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Former CIA Director Sets the Record Straight Regarding His Comments on an Iran Attack

Michael Hayden's comments about Iran’s nuclear ambitions are too vital an issue to be reduced to a series of sound bites and headlines.

by
Elise Cooper

Bio

July 26, 2010 - 2:44 pm

In an interview with PJ Media, former CIA Director Michael Hayden sets the record straight about some of his recent comments regarding an attack on Iran.

Some news reports on Hayden’s CNN interview took his words out of context. Here are quotes from that interview posted on CNN’s Political Ticker:

“We engage. They continue to move forward. We vote for sanctions. They continue to move forward. We try to deter, to dissuade. They continue to move forward.” Hayden says military action against Iran is more likely now than ever — and could be justified. “When I was in government, what we would used to mystically call ‘the kinetic option’ was way down on our list. In my personal thinking … I have begun to consider that that may not be the worst of all possible outcomes.”

Many of those reports are saying that he stated a military attack on Iran was likely, while failing to add some of Hayden’s more nuanced thinking involving “kinetic actions” and deterrence.

PJM’s Elise Cooper interviewed Hayden to get some clarity on his comments.

* * * * * *

Many articles cite Hayden’s quote from the interview that “it seems inexorable, doesn’t it?” as proof that he is stating military action is more likely now. However, the meaning of the word “inexorable” does not fit that scenario. Today, General Hayden noted that he used the word to emphasize that “in a pursuit of nuclear technology and having a possible nuclear breakout stage, it seems inexorable they will move forward no matter what we do.”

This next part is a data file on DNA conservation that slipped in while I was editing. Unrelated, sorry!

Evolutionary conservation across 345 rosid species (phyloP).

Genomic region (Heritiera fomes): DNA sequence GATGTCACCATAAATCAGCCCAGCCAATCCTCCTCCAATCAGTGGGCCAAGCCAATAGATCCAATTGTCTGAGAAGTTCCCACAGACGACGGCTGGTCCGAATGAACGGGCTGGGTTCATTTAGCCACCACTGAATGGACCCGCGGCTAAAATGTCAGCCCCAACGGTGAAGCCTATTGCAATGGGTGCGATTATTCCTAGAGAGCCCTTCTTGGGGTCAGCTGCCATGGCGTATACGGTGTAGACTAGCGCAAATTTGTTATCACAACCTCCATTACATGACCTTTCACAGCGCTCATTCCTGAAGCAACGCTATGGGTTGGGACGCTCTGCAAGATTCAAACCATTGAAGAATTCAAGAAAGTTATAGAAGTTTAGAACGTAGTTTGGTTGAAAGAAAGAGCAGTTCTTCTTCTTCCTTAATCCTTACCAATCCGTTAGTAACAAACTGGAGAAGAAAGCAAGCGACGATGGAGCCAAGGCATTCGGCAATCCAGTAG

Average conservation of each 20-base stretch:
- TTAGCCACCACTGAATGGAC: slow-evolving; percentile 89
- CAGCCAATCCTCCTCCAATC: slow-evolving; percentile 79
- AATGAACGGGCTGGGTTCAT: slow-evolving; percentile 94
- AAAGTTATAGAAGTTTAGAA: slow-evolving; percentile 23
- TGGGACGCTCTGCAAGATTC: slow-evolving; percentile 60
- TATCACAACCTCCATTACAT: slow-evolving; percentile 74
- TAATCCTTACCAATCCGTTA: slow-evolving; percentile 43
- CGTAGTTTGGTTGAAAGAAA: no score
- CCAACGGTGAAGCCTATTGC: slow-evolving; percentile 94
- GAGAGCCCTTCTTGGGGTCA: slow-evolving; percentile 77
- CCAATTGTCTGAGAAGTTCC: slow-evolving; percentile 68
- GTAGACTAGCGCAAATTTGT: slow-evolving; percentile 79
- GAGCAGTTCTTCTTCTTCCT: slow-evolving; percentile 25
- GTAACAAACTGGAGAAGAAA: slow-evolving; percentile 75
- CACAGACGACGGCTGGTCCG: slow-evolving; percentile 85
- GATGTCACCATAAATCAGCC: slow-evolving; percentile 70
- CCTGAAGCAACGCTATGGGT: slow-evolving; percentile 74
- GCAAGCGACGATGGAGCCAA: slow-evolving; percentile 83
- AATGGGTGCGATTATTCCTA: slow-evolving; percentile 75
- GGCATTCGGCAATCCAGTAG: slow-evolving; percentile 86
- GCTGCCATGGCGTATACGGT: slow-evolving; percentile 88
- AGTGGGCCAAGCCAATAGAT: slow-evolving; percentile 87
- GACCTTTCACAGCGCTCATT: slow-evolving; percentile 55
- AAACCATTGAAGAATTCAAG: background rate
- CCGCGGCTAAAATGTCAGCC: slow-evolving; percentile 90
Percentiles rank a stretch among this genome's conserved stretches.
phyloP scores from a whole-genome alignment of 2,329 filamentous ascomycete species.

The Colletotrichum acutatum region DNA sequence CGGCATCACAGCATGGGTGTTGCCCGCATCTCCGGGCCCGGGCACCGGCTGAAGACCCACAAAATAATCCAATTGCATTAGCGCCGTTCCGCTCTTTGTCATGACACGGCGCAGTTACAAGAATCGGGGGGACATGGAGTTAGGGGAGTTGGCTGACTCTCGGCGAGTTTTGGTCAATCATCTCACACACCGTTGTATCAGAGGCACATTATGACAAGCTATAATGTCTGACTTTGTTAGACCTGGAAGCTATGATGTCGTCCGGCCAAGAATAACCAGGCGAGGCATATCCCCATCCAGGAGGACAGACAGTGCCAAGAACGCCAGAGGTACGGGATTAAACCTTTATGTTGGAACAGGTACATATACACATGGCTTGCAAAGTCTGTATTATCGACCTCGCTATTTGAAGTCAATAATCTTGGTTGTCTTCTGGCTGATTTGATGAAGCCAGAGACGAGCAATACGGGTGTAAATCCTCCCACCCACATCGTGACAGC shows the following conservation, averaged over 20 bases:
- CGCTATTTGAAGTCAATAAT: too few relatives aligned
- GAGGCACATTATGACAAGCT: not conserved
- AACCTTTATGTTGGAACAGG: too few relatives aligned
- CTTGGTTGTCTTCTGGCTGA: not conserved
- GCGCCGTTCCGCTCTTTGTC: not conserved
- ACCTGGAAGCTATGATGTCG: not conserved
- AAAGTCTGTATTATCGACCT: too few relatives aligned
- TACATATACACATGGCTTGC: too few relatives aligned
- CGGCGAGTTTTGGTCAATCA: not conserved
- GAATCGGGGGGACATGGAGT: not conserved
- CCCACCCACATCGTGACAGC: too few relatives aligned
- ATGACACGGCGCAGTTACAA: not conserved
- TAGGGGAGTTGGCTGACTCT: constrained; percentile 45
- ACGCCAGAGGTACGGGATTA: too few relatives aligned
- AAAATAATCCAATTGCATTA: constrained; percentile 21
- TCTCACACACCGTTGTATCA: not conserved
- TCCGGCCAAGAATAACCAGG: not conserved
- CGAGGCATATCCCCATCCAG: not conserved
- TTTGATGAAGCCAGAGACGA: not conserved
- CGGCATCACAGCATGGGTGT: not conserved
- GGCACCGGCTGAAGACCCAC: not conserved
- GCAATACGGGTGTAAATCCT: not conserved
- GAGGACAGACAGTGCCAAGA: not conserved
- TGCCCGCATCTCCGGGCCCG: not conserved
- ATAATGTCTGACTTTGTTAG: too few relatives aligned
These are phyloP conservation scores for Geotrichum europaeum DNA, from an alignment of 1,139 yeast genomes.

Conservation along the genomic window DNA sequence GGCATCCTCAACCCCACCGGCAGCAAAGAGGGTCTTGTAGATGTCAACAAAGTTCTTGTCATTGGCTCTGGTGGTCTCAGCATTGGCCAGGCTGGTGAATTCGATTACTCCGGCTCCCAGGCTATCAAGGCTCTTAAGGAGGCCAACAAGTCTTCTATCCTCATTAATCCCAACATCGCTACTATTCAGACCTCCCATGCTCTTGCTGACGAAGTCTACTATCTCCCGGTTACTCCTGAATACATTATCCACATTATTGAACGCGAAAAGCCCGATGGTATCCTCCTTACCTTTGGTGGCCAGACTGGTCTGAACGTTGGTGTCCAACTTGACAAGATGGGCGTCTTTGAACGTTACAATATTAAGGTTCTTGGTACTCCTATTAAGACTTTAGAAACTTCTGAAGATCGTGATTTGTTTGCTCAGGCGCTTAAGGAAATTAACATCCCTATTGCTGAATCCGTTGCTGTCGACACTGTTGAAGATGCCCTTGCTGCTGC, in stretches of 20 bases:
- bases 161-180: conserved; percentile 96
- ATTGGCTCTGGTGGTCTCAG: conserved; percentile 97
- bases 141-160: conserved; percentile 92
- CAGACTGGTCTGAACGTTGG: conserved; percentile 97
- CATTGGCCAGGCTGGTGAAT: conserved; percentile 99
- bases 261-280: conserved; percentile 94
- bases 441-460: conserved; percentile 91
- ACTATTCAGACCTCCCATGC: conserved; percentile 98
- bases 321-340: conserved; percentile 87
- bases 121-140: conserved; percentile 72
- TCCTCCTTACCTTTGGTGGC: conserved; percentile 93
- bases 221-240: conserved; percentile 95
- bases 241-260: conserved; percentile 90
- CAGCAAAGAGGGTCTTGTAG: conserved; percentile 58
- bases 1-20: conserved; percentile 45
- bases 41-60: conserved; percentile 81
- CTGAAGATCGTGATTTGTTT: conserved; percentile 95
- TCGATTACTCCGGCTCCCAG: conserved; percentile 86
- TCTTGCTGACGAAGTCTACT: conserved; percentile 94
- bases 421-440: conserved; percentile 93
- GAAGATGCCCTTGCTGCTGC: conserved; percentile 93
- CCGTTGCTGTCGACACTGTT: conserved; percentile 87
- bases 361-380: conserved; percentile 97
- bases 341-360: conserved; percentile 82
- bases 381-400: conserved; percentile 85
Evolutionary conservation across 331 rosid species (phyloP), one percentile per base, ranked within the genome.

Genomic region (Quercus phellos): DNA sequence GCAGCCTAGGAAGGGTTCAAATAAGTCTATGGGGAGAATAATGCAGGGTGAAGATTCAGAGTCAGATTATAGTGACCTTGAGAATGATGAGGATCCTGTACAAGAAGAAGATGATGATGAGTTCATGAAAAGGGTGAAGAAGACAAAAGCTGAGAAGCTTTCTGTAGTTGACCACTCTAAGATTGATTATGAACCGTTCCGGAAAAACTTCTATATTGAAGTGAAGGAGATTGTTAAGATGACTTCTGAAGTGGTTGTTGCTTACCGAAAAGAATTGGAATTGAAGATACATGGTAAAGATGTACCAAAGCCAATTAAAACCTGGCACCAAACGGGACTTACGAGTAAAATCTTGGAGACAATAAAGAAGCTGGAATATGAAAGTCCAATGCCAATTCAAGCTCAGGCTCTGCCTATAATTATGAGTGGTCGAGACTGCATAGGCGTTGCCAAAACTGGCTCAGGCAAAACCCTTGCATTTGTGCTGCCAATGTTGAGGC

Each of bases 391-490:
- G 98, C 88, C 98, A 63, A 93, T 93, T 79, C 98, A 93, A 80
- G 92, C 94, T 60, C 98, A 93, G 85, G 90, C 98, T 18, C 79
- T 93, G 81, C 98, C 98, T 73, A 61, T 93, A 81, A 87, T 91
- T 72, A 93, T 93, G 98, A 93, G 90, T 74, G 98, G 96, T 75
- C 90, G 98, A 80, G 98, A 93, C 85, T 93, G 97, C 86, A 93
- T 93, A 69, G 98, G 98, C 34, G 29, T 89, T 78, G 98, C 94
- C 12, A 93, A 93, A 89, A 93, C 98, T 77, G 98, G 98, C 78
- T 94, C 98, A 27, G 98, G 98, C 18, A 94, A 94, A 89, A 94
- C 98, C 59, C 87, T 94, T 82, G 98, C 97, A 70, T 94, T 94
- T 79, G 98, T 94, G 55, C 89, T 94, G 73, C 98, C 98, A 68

In my previous discussions with General Hayden, he has always mentioned that his personal view is that Iran is “determined to have a weapon. If not a weapon, they intend to be in a permanent breakout state where they will have everything in place and will be able to create a weapon in a relatively short time. That may actually be their sweet spot.”

As many different attempts to stop Iran’s nuclear program have failed, the options are narrowing. Hayden agreed and further noted that “some of the options we felt very uncomfortable with, like kinetic actions, seem to be moving up the list as other options drop off and are reduced. It’s simple math that as the options narrow those that remain are getting fewer.”

What can be drawn from the CNN interview is that the military action option has raised the stakes but by no means is it inevitable. When asked about this point, Hayden stated that “there is kinetic action that can be taken against Iran. No one said it would be easy.” Although Hayden did not address the character of kinetic action during the interview, he explained that such action can include a conventional military attack as well as other options.

Given the fact that Iran might remain in a breakout stage, could America resort back to the deterrence option that was used during the Cold War? Hayden noted that “it took us a long time to get a balance with the Soviet Union. What does deterrence mean today? Will the Gulf States be as comfortable with the American promise as the Europeans were? Will the Saudis sit by and be as comfortable under the American umbrella as the Germans? Or will the Saudis try to get their own? We just don’t know.”

Placing Hayden’s CNN statements into a proper framework is important. His comments about Iran’s nuclear ambitions are too vital an issue to be reduced to a series of sound bites and headlines.  Since America’s options seem to be narrowing, he felt that “deterrence is one of the options that remain, but do you bet the farm that you can deter them? That is the context of what I was saying yesterday.”

The author is a freelance writer focusing on national security issues.
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